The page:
Today’s 24-hour system most likely originated from the astronomical observations of the Egyptians more than 4,000 years ago.
The relationship between humans and time was formed a long time ago and understanding the origin of many units of time measurement is a big challenge for experts. Some units originate from astronomical phenomena that are quite easy to explain and can be observed independently in many different cultures around the world. For example, measuring the length of a day or year can use the relative motion of the Sun relative to the Earth, while measuring months relies on the lunar phase.
However, some units of time have no obvious connection to any astronomical phenomenon, such as weeks and hours, according to Associate Professor of Astrophysics Robert Cockcroft and Professor of Interdisciplinary Sciences Sarah Symons at McMaster University. One of the oldest types of writing, Egyptian hieroglyphs, provides information about the origin of the hours. It originated in North Africa and the Middle East, was absorbed in Europe, then spread throughout the world, IFL Science reported on July 8.
The Pyramid Texts, written before 2400 BC, were the first written records of ancient Egypt. In the text there is the word wnwt (approximately pronounced “wenut”), and the hieroglyph associated with this word is a star. Based on that, experts deduced that wnwt is related to night.
wnwt today is translated as “hour” and to learn about this term it is necessary to first go to the city of Asyut around 2000 BC. There, the inside of the rectangular wooden coffin lid was sometimes decorated with an astronomical panel.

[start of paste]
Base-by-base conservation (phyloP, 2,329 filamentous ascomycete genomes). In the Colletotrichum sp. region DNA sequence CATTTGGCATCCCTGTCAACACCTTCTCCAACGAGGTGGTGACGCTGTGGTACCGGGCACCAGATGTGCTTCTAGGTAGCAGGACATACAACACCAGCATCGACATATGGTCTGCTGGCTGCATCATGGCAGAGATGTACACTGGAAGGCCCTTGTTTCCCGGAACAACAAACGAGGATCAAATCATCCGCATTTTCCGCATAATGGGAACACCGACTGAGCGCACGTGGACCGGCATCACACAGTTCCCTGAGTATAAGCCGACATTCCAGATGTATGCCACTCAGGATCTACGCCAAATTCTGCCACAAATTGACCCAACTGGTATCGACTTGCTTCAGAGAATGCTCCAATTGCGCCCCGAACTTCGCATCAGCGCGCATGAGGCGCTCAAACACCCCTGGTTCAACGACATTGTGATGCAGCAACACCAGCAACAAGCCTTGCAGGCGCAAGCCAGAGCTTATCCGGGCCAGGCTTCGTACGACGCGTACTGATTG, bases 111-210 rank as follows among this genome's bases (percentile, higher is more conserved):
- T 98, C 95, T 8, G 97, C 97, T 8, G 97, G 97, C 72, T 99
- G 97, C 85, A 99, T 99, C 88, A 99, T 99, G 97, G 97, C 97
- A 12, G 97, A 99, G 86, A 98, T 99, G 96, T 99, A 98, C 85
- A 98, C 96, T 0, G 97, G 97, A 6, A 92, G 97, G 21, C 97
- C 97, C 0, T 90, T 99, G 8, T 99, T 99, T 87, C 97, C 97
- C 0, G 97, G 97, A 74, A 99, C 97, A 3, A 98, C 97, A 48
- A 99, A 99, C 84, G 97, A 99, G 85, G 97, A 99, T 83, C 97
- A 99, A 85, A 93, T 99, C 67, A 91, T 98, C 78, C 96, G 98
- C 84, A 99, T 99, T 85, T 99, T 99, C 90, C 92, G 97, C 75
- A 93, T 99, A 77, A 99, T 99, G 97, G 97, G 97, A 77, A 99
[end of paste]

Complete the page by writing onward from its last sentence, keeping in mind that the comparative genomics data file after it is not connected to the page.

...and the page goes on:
The table contains columns representing 10-day periods in a year. The ancient Egyptian calendar has 12 months, each month has 3 weeks and each week has 10 days, and at the end of each year is a series of 5 days of festivals. In each column, the names of 12 stars are listed, forming 12 rows. The entire table shows changes in the sky over a year, similar to a modern star map.
These 12 stars were the earliest systematic division of a night into 12 time periods, each corresponding to a star. But during this period, the word wnwt does not appear with coffin tablets. By around 1210 BC, during the New Kingdom of Egypt (16th – 11th centuries BC), the relationship between the number of goods and the word wnwt was clarified. For example, in the Osireion temple at Abydos there is an astronomical table on the sarcophagus, in which 12 rows are labeled with the word wnwt.
During the New Kingdom of Egypt, there were 12 wnwt nights and 12 wnwt days, both meant to measure time. Thus, “wnwt” has almost the same meaning as modern “hour”, except for two points.
First, even though there are 12 hours of day and 12 hours of night, they are still shown separately instead of being combined into one 24-hour day. Daytime is measured based on the shadows cast by the Sun, while nighttime is mainly based on the stars. This can only be done when the Sun and stars are within view, so there are two times near sunrise and sunset that do not contain any hours.
Second, wnwt differed from today’s time in length. The length of the wnwt changes during the year, with night hours near the winter solstice being longer, and daytime hours near the summer solstice also being longer.
Stars measure time
To answer the question of where the numbers 12 or 24 come from, it is necessary to find out why the Egyptians chose 12 stars for each 10-day period. This choice is also the true origin of the hour.
The ancient Egyptians used Sirius (or Sirius, the brightest star in the night sky) as a model and chose other stars based on their similarity in behavior to Sirius. The key to selection seems to be that they disappear 70 days a year, like Sirius, although they are not as bright. Every 10 days, a Sirius-like star disappears and another star reappears.
Depending on the time of year, every night 10 – 14 such stars become visible (visible). If the 10-day periods of the year were recorded, experts obtained a table very similar to the astronomical table in the coffin.
It is therefore more likely that the choice of 12 as the number of hours of the night (which eventually resulted in a total of 24 hours a day) was related to the choice of a 10-day week. Thus, today’s human hours originate from the convergence of decisions more than 4,000 years ago.